Nova Scotia’s chief medical officer of health says the province is considering a call from the province’s nurses to let them decide when they should don N95 respirator masks as they treat COVID-19 patients.
Dr. Robert Strang told reporters Thursday that a request by the nurses’ union concerning the masks would be assessed by the province’s public heath department.
“We’re aware of the position of the unions on masks,” said Strang. “We are putting that information in front of our infection control experts and getting their opinion as to validity of what the health-care unions are asking for.”
Janet Hazelton, president of the Nova Scotia Nurses’ Union, had been seeking an answer on whether a written commitment would be provided.
“We believe nurses are responsible and they’re not going to ask for N95s unless they need them. And if they believe they need them, they should get them,” said Hazelton.
Nurses in Manitoba have also asked for permission to use their clinical judgement to determine access to personal protection equipment, or PPE, pointing out that health workers in Alberta, British Columbia and Ontario have already signed such an agreement with health agencies.
Health workers in Alberta have already signed an agreement with health agencies.
The Alberta memorandum notes that if a health-care worker determines “on reasonable grounds” that the N95 respirator is needed, they won’t be “unreasonably denied by their employer.”
The Alberta memorandum notes that if a health-care worker determines “on reasonable grounds” that the tightly fitted N95 respirator mask is needed, they won’t be “unreasonably denied by their employer.”
Hazelton said it’s currently standard practice to issue N95 masks to nurses in situations where particles of the virus could be projected in aerosol form, such as during intubations and CPR. However, the nurses also want access to the masks at their discretion for other situations where they’re exposed to patients with COVID-19, she said.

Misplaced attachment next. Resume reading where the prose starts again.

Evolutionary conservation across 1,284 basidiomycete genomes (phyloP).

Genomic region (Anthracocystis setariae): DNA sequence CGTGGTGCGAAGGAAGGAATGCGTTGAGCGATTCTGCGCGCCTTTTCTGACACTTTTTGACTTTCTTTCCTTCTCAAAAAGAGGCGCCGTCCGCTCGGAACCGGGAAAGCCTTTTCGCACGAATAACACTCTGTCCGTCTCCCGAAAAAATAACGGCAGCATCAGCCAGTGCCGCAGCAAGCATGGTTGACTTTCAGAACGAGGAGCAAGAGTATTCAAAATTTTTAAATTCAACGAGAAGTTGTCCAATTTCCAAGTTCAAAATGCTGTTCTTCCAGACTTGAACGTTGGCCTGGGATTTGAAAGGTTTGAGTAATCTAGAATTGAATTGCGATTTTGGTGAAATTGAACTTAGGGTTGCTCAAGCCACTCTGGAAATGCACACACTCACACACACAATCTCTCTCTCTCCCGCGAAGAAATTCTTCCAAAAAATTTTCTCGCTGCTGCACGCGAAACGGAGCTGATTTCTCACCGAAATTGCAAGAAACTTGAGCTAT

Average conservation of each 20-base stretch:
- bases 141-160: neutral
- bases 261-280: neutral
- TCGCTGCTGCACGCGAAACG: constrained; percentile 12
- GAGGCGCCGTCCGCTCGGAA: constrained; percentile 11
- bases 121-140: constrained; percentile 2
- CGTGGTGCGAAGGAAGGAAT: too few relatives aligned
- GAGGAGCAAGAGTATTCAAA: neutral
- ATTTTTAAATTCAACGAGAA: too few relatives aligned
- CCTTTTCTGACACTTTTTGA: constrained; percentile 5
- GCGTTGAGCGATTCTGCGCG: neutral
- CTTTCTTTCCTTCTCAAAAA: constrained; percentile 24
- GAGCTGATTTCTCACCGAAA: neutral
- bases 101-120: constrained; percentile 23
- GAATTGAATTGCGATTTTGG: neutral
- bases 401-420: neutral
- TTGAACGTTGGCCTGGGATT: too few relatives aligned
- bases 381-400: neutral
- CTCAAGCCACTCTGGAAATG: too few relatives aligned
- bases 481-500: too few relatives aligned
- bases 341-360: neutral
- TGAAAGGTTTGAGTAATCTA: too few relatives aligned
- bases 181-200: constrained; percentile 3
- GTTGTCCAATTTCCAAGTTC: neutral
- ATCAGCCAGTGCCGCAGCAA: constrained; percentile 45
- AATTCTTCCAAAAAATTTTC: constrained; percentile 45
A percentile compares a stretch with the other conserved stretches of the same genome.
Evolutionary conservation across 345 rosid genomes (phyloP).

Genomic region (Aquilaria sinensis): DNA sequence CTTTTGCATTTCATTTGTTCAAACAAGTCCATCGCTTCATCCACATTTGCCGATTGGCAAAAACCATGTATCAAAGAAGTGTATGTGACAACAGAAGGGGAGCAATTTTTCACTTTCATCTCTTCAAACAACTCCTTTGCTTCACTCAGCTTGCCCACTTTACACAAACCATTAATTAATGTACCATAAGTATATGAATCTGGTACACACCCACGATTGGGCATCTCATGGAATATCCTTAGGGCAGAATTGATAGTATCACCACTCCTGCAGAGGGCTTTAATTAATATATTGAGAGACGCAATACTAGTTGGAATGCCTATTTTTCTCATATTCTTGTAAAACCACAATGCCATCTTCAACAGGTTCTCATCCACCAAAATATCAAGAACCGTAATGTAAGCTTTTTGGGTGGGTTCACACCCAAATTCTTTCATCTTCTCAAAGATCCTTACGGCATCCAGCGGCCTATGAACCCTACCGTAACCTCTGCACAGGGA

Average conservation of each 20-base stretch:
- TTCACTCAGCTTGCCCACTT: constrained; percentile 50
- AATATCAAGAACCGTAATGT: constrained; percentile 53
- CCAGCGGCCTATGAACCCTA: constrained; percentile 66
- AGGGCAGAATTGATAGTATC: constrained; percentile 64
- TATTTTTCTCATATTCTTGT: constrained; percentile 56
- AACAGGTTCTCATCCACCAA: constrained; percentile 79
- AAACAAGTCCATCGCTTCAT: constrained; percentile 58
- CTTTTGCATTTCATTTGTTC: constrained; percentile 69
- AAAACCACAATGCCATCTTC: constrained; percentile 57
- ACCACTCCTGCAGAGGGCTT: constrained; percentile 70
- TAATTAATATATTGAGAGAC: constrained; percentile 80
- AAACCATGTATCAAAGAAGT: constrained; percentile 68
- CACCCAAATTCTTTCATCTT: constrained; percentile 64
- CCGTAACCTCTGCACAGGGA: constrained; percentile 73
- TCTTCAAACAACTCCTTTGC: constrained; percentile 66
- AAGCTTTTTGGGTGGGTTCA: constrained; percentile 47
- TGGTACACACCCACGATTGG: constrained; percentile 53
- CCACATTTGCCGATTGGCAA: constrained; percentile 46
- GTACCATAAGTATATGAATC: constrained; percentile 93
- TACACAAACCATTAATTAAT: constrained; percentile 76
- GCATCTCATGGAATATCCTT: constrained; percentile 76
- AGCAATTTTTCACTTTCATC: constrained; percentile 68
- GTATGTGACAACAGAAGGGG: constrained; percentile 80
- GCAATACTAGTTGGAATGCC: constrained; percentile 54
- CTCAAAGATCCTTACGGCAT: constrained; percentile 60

Debbie Forward, the president of the Registered Nurses’ Union Newfoundland and Labrador, made a similar request in a conference call with her province’s health officials last week.
On Thursday, Newfoundland and Labrador Health Minister John Haggie referenced productive discussions between nurses’ unions, respiratory therapists and other at-risk health-care workers about collaborating to ensure there is enough protective equipment to go around.
“There are always options there and we are encouraging people to take those choices, but to do so conscious of the fact their use of PPE is done in the context of limited supply and constraint,” he said.
“Until we can guarantee unlimited supplies, we have to make sure that we are really rigid about the appropriateness of the use of the particular mask or the particular gown or the particular set of gloves that is used.”
Haggie said the current concern is around gowns rather than masks, though stocks of essential equipment will fluctuate as the outbreak continues.
In New Brunswick, chief medical officer Dr. Jennifer Russell said the province is in discussions with the unions and WorkSafeNB about proper use of PPE.
“We do not have an indefinite supply, so we just have to be really careful about that judgement and when to use the proper PPE for the right situation, for the right patients,” she said.
In fact, a memo sent out to New Brunswick health-care staff Wednesday warns about excessive use of N95 masks, saying, “liberalizing use of PPE beyond our current guidelines will only serve to provide a false sense of security.”
Prince Edward Island’s chief of nursing, Marion Dowling, said the province is conserving PPE now so it will be available when the Island starts to see more COVID-19 hospitalizations.
– With files from Holly McKenzie-Sutter in St. John’s and Kevin Bissett in Fredericton
This report by The Canadian Press was first published April 2, 2020.
Questions about COVID-19? Here are some things you need to know:
Health officials caution against all international travel. Returning travellers are legally obligated to self-isolate for 14 days, beginning March 26, in case they develop symptoms and to prevent spreading the virus to others. Some provinces and territories have also implemented additional recommendations or enforcement measures to ensure those returning to the area self-isolate.
Symptoms can include fever, cough and difficulty breathing — very similar to a cold or flu. Some people can develop a more severe illness. People most at risk of this include older adults and people with severe chronic medical conditions like heart, lung or kidney disease. If you develop symptoms, contact public health authorities.
To prevent the virus from spreading, experts recommend frequent handwashing and coughing into your sleeve. They also recommend minimizing contact with others, staying home as much as possible and maintaining a distance of two metres from other people if you go out.
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